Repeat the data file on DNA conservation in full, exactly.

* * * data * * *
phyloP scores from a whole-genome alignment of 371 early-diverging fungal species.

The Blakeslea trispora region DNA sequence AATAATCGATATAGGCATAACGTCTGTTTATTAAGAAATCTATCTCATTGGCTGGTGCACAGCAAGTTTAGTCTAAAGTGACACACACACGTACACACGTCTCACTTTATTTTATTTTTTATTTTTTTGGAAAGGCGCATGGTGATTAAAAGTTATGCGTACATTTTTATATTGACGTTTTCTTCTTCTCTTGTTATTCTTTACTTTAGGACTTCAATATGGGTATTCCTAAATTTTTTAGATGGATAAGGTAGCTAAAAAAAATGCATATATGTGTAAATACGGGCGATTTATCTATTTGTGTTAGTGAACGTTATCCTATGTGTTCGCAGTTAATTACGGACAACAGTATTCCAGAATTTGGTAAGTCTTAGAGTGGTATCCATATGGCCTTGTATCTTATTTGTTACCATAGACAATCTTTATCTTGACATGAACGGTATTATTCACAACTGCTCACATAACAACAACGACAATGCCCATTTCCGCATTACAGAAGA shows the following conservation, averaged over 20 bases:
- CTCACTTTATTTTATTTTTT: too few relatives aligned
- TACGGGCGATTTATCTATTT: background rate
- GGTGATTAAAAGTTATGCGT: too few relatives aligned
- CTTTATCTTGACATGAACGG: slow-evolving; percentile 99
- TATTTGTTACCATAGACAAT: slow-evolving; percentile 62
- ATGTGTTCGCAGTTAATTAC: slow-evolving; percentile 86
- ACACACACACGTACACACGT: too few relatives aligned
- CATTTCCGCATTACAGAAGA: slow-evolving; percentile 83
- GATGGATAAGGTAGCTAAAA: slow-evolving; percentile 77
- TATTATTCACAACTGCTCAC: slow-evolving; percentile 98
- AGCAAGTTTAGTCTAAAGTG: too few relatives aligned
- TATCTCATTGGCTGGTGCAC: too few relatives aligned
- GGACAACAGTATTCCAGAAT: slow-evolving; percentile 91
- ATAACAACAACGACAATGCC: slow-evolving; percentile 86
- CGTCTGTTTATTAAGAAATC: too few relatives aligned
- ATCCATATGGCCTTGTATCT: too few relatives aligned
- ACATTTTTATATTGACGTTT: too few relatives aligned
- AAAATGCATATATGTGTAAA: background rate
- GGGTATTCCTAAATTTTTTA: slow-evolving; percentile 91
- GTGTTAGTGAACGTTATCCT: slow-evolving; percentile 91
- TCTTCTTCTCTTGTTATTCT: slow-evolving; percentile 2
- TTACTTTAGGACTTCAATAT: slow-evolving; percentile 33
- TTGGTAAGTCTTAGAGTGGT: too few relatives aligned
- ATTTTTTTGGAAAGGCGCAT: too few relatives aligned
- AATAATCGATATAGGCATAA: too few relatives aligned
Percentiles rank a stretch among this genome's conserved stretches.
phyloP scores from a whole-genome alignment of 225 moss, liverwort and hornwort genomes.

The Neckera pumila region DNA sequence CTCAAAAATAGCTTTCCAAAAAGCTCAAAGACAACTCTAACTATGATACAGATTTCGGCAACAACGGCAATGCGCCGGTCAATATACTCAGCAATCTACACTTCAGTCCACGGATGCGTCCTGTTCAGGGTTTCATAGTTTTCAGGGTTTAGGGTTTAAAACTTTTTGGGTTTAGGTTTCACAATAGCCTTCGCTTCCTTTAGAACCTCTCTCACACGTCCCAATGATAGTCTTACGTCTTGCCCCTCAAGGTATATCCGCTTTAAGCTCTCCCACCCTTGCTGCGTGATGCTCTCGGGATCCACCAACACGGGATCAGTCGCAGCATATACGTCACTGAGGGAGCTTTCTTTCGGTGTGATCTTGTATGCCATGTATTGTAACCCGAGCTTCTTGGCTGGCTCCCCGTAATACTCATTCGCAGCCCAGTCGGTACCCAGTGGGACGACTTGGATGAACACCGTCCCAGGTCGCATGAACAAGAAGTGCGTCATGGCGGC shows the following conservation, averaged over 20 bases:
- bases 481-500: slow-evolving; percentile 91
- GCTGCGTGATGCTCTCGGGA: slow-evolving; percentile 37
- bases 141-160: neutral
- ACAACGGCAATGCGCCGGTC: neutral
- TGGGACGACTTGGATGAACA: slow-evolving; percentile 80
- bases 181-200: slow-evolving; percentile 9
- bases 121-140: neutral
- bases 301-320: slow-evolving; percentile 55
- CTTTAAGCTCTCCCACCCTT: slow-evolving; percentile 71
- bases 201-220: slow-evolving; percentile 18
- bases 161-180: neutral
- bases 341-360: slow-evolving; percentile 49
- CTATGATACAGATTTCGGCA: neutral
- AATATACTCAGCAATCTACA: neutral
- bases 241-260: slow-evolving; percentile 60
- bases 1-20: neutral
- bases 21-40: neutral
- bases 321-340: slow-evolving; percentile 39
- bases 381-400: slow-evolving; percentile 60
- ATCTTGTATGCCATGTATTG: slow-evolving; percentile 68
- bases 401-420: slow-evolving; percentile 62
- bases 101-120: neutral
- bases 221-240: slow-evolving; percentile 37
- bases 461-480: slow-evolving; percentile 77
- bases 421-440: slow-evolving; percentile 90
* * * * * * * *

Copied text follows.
phyloP scores from a whole-genome alignment of 371 early-diverging fungal species.

The Blakeslea trispora region DNA sequence AATAATCGATATAGGCATAACGTCTGTTTATTAAGAAATCTATCTCATTGGCTGGTGCACAGCAAGTTTAGTCTAAAGTGACACACACACGTACACACGTCTCACTTTATTTTATTTTTTATTTTTTTGGAAAGGCGCATGGTGATTAAAAGTTATGCGTACATTTTTATATTGACGTTTTCTTCTTCTCTTGTTATTCTTTACTTTAGGACTTCAATATGGGTATTCCTAAATTTTTTAGATGGATAAGGTAGCTAAAAAAAATGCATATATGTGTAAATACGGGCGATTTATCTATTTGTGTTAGTGAACGTTATCCTATGTGTTCGCAGTTAATTACGGACAACAGTATTCCAGAATTTGGTAAGTCTTAGAGTGGTATCCATATGGCCTTGTATCTTATTTGTTACCATAGACAATCTTTATCTTGACATGAACGGTATTATTCACAACTGCTCACATAACAACAACGACAATGCCCATTTCCGCATTACAGAAGA shows the following conservation, averaged over 20 bases:
- CTCACTTTATTTTATTTTTT: too few relatives aligned
- TACGGGCGATTTATCTATTT: background rate
- GGTGATTAAAAGTTATGCGT: too few relatives aligned
- CTTTATCTTGACATGAACGG: slow-evolving; percentile 99
- TATTTGTTACCATAGACAAT: slow-evolving; percentile 62
- ATGTGTTCGCAGTTAATTAC: slow-evolving; percentile 86
- ACACACACACGTACACACGT: too few relatives aligned
- CATTTCCGCATTACAGAAGA: slow-evolving; percentile 83
- GATGGATAAGGTAGCTAAAA: slow-evolving; percentile 77
- TATTATTCACAACTGCTCAC: slow-evolving; percentile 98
- AGCAAGTTTAGTCTAAAGTG: too few relatives aligned
- TATCTCATTGGCTGGTGCAC: too few relatives aligned
- GGACAACAGTATTCCAGAAT: slow-evolving; percentile 91
- ATAACAACAACGACAATGCC: slow-evolving; percentile 86
- CGTCTGTTTATTAAGAAATC: too few relatives aligned
- ATCCATATGGCCTTGTATCT: too few relatives aligned
- ACATTTTTATATTGACGTTT: too few relatives aligned
- AAAATGCATATATGTGTAAA: background rate
- GGGTATTCCTAAATTTTTTA: slow-evolving; percentile 91
- GTGTTAGTGAACGTTATCCT: slow-evolving; percentile 91
- TCTTCTTCTCTTGTTATTCT: slow-evolving; percentile 2
- TTACTTTAGGACTTCAATAT: slow-evolving; percentile 33
- TTGGTAAGTCTTAGAGTGGT: too few relatives aligned
- ATTTTTTTGGAAAGGCGCAT: too few relatives aligned
- AATAATCGATATAGGCATAA: too few relatives aligned
Percentiles rank a stretch among this genome's conserved stretches.
phyloP scores from a whole-genome alignment of 225 moss, liverwort and hornwort genomes.

The Neckera pumila region DNA sequence CTCAAAAATAGCTTTCCAAAAAGCTCAAAGACAACTCTAACTATGATACAGATTTCGGCAACAACGGCAATGCGCCGGTCAATATACTCAGCAATCTACACTTCAGTCCACGGATGCGTCCTGTTCAGGGTTTCATAGTTTTCAGGGTTTAGGGTTTAAAACTTTTTGGGTTTAGGTTTCACAATAGCCTTCGCTTCCTTTAGAACCTCTCTCACACGTCCCAATGATAGTCTTACGTCTTGCCCCTCAAGGTATATCCGCTTTAAGCTCTCCCACCCTTGCTGCGTGATGCTCTCGGGATCCACCAACACGGGATCAGTCGCAGCATATACGTCACTGAGGGAGCTTTCTTTCGGTGTGATCTTGTATGCCATGTATTGTAACCCGAGCTTCTTGGCTGGCTCCCCGTAATACTCATTCGCAGCCCAGTCGGTACCCAGTGGGACGACTTGGATGAACACCGTCCCAGGTCGCATGAACAAGAAGTGCGTCATGGCGGC shows the following conservation, averaged over 20 bases:
- bases 481-500: slow-evolving; percentile 91
- GCTGCGTGATGCTCTCGGGA: slow-evolving; percentile 37
- bases 141-160: neutral
- ACAACGGCAATGCGCCGGTC: neutral
- TGGGACGACTTGGATGAACA: slow-evolving; percentile 80
- bases 181-200: slow-evolving; percentile 9
- bases 121-140: neutral
- bases 301-320: slow-evolving; percentile 55
- CTTTAAGCTCTCCCACCCTT: slow-evolving; percentile 71
- bases 201-220: slow-evolving; percentile 18
- bases 161-180: neutral
- bases 341-360: slow-evolving; percentile 49
- CTATGATACAGATTTCGGCA: neutral
- AATATACTCAGCAATCTACA: neutral
- bases 241-260: slow-evolving; percentile 60
- bases 1-20: neutral
- bases 21-40: neutral
- bases 321-340: slow-evolving; percentile 39
- bases 381-400: slow-evolving; percentile 60
- ATCTTGTATGCCATGTATTG: slow-evolving; percentile 68
- bases 401-420: slow-evolving; percentile 62
- bases 101-120: neutral
- bases 221-240: slow-evolving; percentile 37
- bases 461-480: slow-evolving; percentile 77
- bases 421-440: slow-evolving; percentile 90